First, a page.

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Candidate Near-IR Counterpart to the X-ray Transient Pulsar GRO J1744-28

ATEL # 1014; Z. Wang (McGill), D. Chakrabarty (MIT), M. Muno (Caltech)
on 27 Feb 2007; 22:45 UT
Password Certification: Z. Wang (wangzx@physics.mcgill.ca)

Subjects: Infra-Red, Binaries, Neutron Stars, Transients

We previously obtained near-IR multiband images of the field containing the quiescent X-ray transient pulsar GRO J1744-28 (the "Bursting Pulsar") on 2004 Feb 11 using the PANIC camera on the 6.5-meter Magellan/Baade telescope at Las Campanas Observatory in Chile. The exposure times were 5 min in J-band and 2.5 min in each of H- and K-bands. We find a candidate counterpart within the error circle (0.6" radius; this includes the uncertainty from our astrometric calibration) of the reported X-ray position (Muno et al. 2007, ATEL #1013). The magnitudes of this source were J = 19.21, H = 16.16, and Ks = 14.69, with 0.05 mag uncertainty (1-sigma). However, the target field is crowded; the number density of stars that were as bright as our candidate in Ks band was 0.13 stars/arcsec^2, indicating a 14% chance coincidence probability.

Assuming a source distance of 8 kpc for GRO J1744-28, the object's colors are consistent with a normal K2 III giant reddened by Av = 21 mag. However, the low binary mass function of the pulsar (1.3*10^-4 M_sun; Finger et al. 1996, Nature, 381, 291) implies a low mass range (0.2-0.7 M_sun) for the companion, suggesting that the companion is a giant star that has lost most of its hydrogen-rich envelope (Rappaport & Joss 1997, ApJ, 486, 435). Using the predicted colors and magnitudes of Rappaport & Joss, we derive a source distance of approximately 4 kpc for the source, but with an anomalously high Av (=22 mag). However, this distance is roughly consistent with the value derived from the Eddington luminosity limit of the X-ray source (Giles et al. 1996, ApJ, 469, L25).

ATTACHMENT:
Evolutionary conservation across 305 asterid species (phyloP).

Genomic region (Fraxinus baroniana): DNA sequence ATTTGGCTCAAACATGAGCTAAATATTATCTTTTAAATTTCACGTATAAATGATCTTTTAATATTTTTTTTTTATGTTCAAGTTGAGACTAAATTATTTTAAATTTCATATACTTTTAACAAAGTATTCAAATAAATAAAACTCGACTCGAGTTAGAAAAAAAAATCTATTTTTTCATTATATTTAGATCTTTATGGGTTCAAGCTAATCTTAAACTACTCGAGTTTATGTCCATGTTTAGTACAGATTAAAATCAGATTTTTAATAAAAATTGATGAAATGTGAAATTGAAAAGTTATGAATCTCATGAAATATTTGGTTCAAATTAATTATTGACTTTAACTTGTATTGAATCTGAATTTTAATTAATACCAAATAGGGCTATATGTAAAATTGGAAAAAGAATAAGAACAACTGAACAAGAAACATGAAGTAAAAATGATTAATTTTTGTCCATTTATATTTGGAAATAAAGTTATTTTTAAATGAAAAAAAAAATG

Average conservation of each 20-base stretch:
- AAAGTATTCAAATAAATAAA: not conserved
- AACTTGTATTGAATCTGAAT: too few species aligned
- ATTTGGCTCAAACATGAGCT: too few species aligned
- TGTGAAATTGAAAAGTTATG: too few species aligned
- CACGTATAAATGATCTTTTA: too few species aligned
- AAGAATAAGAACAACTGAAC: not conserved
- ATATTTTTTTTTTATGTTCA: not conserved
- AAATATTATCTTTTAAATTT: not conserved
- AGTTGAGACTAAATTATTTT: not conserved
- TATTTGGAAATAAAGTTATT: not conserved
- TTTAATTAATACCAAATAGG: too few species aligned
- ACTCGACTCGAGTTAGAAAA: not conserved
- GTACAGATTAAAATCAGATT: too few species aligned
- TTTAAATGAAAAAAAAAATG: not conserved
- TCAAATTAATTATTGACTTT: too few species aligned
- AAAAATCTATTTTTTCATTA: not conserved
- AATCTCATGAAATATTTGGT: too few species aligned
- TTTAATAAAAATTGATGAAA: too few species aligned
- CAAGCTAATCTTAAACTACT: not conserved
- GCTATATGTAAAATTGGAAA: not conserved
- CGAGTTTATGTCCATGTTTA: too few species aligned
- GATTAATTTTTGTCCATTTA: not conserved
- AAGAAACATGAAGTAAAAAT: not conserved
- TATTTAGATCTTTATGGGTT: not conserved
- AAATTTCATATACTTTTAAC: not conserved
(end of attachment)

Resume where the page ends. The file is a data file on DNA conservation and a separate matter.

Given that the X-ray brightness of the quiescent source was higher than usual on 2007 Feb 22, we encourage further near-IR imaging observations to search for correlated near-IR flux changes in order to verify this candidate counterpart.


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